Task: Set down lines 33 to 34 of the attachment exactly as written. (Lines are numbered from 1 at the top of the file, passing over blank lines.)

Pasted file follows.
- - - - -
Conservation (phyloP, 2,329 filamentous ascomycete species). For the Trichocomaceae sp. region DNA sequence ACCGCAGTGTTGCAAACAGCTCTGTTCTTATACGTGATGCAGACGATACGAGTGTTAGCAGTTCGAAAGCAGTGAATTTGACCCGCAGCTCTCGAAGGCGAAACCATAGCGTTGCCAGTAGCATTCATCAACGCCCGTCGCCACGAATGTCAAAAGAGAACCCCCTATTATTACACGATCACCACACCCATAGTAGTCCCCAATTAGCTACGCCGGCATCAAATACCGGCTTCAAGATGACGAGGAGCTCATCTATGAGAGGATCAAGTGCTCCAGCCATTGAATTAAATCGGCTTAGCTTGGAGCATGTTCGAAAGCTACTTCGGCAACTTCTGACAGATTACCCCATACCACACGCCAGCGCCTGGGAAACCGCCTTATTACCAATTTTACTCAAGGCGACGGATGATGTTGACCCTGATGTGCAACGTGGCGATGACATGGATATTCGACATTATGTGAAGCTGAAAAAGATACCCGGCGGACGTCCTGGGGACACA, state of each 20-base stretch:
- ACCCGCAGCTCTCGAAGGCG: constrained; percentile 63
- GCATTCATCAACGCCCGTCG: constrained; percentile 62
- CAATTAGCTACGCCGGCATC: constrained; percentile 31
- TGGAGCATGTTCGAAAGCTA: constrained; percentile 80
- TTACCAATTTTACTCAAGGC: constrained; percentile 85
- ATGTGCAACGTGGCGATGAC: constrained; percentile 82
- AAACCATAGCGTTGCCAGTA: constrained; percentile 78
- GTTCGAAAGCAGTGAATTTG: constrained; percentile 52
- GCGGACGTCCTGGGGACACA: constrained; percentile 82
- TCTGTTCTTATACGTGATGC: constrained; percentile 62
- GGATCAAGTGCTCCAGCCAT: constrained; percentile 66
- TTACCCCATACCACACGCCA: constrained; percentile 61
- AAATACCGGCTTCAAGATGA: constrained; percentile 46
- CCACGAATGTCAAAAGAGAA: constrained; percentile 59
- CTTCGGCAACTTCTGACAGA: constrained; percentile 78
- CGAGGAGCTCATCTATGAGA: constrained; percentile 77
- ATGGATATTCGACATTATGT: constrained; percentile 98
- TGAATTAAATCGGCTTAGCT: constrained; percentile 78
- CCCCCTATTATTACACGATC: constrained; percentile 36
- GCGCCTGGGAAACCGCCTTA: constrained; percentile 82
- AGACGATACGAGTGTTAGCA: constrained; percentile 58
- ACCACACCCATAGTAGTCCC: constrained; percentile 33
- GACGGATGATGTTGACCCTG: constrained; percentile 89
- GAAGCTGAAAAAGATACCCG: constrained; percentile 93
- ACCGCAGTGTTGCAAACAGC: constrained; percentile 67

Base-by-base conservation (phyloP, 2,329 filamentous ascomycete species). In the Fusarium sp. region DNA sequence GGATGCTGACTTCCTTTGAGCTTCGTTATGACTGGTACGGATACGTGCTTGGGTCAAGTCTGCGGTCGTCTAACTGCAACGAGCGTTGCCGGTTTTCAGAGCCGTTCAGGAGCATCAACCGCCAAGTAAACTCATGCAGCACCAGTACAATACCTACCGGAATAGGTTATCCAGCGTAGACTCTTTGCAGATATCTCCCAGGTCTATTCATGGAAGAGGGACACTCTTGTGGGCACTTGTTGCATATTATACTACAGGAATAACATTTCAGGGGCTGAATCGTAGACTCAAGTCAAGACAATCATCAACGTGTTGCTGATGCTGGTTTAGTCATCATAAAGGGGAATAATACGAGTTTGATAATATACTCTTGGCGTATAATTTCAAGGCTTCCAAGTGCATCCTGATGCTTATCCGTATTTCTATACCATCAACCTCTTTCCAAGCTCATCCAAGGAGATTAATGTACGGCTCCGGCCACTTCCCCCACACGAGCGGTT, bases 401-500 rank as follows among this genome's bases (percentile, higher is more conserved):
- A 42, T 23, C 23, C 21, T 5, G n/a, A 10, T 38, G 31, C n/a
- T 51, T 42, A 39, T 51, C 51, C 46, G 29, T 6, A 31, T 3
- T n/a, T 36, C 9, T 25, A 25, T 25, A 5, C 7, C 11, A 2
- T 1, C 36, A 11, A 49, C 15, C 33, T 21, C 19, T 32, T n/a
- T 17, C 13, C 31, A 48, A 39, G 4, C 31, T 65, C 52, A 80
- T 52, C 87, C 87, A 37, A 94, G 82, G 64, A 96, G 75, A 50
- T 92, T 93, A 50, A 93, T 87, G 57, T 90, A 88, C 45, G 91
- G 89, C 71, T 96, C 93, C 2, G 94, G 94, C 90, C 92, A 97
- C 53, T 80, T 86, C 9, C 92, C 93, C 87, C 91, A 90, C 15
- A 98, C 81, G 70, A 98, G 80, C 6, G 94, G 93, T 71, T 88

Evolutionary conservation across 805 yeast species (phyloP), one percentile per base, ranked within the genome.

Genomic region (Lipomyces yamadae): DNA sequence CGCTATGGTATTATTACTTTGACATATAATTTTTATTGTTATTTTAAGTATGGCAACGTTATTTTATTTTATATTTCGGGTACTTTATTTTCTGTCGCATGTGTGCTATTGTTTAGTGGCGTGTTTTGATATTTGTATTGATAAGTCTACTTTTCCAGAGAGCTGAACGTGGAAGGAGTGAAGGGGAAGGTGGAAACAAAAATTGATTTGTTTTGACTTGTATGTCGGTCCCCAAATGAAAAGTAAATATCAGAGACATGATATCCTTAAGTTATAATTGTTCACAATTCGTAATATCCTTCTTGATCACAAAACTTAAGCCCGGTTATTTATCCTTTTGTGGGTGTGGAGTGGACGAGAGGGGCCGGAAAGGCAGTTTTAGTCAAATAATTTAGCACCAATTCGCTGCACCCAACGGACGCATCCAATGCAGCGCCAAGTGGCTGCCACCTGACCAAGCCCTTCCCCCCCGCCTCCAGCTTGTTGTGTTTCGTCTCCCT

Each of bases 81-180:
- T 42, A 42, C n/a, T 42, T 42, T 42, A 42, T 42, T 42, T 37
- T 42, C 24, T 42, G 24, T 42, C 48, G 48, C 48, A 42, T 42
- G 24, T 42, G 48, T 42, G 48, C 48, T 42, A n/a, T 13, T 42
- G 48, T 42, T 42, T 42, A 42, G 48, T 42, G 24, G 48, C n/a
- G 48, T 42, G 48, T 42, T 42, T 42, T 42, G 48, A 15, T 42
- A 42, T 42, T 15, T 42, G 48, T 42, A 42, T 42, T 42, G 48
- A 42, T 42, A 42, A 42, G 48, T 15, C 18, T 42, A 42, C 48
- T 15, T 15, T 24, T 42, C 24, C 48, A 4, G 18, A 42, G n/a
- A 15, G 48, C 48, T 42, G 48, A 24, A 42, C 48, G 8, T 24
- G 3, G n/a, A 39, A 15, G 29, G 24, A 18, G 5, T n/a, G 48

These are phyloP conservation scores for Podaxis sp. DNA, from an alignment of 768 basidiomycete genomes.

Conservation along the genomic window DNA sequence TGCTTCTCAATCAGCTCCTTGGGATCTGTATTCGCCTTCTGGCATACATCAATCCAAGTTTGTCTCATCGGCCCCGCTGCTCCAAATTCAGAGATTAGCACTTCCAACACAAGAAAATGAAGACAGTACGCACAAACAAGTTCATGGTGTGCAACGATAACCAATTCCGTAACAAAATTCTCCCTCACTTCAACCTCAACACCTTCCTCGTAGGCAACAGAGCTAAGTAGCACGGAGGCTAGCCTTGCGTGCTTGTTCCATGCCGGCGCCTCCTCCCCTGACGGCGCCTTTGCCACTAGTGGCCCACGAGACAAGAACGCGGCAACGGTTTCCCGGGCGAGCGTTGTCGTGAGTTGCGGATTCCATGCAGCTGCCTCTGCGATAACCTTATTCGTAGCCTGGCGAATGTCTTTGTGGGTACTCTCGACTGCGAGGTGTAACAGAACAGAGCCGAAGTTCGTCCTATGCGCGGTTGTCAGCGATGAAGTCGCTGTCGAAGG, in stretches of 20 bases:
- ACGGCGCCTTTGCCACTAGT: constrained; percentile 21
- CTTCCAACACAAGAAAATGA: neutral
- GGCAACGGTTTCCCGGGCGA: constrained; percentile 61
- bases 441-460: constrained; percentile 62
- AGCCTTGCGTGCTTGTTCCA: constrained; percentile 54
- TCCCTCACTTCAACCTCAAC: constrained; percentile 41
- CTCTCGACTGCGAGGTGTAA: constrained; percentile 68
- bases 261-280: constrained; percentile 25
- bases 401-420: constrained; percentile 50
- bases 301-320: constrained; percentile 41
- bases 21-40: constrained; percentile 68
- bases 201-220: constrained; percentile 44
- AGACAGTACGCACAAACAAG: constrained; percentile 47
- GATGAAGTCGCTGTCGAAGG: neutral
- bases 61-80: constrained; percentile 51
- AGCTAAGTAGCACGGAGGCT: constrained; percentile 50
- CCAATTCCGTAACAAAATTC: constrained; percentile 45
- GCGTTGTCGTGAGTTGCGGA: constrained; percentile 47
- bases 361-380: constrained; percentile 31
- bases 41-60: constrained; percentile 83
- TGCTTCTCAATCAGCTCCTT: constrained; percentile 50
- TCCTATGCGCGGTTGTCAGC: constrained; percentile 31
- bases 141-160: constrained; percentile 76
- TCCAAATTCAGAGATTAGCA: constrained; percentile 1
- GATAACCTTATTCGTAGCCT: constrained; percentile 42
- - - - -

- T 52, C 87, C 87, A 37, A 94, G 82, G 64, A 96, G 75, A 50
- T 92, T 93, A 50, A 93, T 87, G 57, T 90, A 88, C 45, G 91